“I am grrrrrreat,” Travis said in his best Tony the Tiger impersonation. “Do you want to play a game with me?”

Fallon-Krueger sat next to Travis at the kitchen table and checked the splint on his right hand.

“When I first saw Travis he had a support for his wrist,” Fallon-Krueger said. “His hand was fisted because of the abnormal tone. This new splint provides wrist and finger support and his hand is no longer fisted. As Travis has grown, a new splint was necessary.”

The years have ticked away in a blur of caregiving and therapy appointments. Travis is 20 now.

Dressed in a black hooded sweatshirt and gray pants, he flexed his hand at Fallon-Krueger’s commands.

“Just relax,” she said.

Fallon-Krueger was reassessing range of motion throughout Travis’ right arm.

“I can feel his shoulder and biceps tightening up,” she said. “Deep breaths.”

Carla pulled out her cell phone and showed Fallon-Krueger a photo of Travis turkey hunting with two guides. He didn’t shoot any, but he had fun.

“One of the things I think is awesome about Travis and his family is they get him out in the community and do just about what anyone else would do,” Fallon-Krueger said. “He is very active in the community. The family also keeps Travis busy with activities within the home that assist with visual skills, problem solving, strategy and hand usage. It’s just awesome.”

He’s been horseback riding and deer hunting. He loves to help his mom cook. He wears a can opener on his necklace so he can help open their homemade canned goods—strawberry jam, canned peaches, applesauce, salsa, tomatoes and grape juice.

“Travis loves to pick peaches and apples,” Carla said.

In a low, guttural voice, Travis added: “And squash and zucchini.”

The weekend prior Carla and Travis had baked a blueberry cake with meringue.

“Mom, do you have some of that cake left?” Travis asked. “Can we give it to them?”

Fallon-Krueger laughed.

“You’ve grown,” she said. “And you’ve got your manly voice.”

Fallon-Krueger visits every six weeks to review the family’s home exercise program, go through range-of-motion exercises and check the wearing and fit of the splint.

“Travis is a growing boy,” she said. “Sometimes equipment may change, splints may change, the tone in his hand may change. If we get a call from Carla, boom, we’re over here. He doesn’t have any pain, and he’s more and more independent.”

‘I’m really pleased with what I’ve seen’

Fallon-Krueger said she’s impressed with Travis’ progress in the almost three years she’s been seeing him.

“We encourage daily living skills, like getting him involved with cooking and baking,” she said. “He does as much as he can for himself. I’m really pleased with what I’ve seen.”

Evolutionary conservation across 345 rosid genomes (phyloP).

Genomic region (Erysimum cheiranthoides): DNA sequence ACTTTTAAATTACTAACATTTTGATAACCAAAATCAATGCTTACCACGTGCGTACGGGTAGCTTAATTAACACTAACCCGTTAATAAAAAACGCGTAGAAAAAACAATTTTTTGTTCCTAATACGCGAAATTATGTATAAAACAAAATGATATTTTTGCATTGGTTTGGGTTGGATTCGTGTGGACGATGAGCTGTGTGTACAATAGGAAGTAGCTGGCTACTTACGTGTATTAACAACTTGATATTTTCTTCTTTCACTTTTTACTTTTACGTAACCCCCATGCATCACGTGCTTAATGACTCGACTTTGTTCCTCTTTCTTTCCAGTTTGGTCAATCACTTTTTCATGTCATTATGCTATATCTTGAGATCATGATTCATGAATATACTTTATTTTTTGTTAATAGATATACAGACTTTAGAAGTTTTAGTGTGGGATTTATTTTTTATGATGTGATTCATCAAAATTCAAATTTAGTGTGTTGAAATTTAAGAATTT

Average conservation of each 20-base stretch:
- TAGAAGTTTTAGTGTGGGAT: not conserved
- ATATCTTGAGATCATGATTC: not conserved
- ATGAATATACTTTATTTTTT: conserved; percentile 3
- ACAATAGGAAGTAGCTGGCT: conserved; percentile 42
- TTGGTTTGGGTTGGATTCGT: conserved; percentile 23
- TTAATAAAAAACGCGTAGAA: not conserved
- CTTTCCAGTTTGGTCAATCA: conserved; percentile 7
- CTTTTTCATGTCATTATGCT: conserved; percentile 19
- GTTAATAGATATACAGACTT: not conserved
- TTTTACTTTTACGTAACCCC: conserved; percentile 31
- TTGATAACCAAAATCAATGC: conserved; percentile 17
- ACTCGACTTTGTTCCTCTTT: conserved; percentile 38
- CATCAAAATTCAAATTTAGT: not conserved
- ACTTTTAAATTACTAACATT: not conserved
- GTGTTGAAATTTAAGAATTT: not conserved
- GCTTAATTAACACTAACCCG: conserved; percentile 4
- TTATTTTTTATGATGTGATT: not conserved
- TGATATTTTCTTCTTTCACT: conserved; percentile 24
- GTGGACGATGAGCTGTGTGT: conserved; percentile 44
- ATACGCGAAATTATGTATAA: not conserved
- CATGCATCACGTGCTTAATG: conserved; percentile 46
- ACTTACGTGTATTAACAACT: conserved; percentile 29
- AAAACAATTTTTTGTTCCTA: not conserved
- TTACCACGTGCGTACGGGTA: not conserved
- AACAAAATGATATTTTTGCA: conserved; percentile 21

After Fallon-Krueger departed, Travis grabbed his four-pronged cane from next to the kitchen cupboard and, with the assistance of his mom holding his gait belt, slowly walked through the back yard to the chicken coop to look for eggs.

“He has a carpenter’s pouch—that’s how he gets the eggs back to the house,” she said. “He cracks the eggs and stirs it all up. I hold the bowl. …He participates as much as he possibly can.”

She sees improvement, but acknowledges limitations. He’s not the 12-year-old bookworm who lost the life he knew in the 2012 car crash. But he’s gaining.

“His processing is faster,” she said. “But he still needs time, depending on what you’re asking of him. His eyes aren’t well. They don’t work together. He has irreversible muscle damage. His right side is his weak side. He can walk with a quad cane and a gait belt, but you better be hanging on. He’s almost like a leaning tower of Pisa. He loses his balance and over he’ll go.”

But the two walk, side-by-side. Every day.

They walk to the family garden, to check the growth of peas, beans and other vegetables.

As Carla helped her son take small steps toward the garden, she smiled. What started as an invisible seed of hope is bearing fruit. And sustenance. Just like Travis.

It’s not like things used to be, but it’s the best they have. And she’s grateful. Given the initial prognosis, and his brain injury, she knows it’s a blessing to have Travis still among us.

“My old Travis is gone, but I have a new Travis and it’s OK,” she said. “He has a happy-go-lucky personality and sense of humor. He’s still very, very happy.”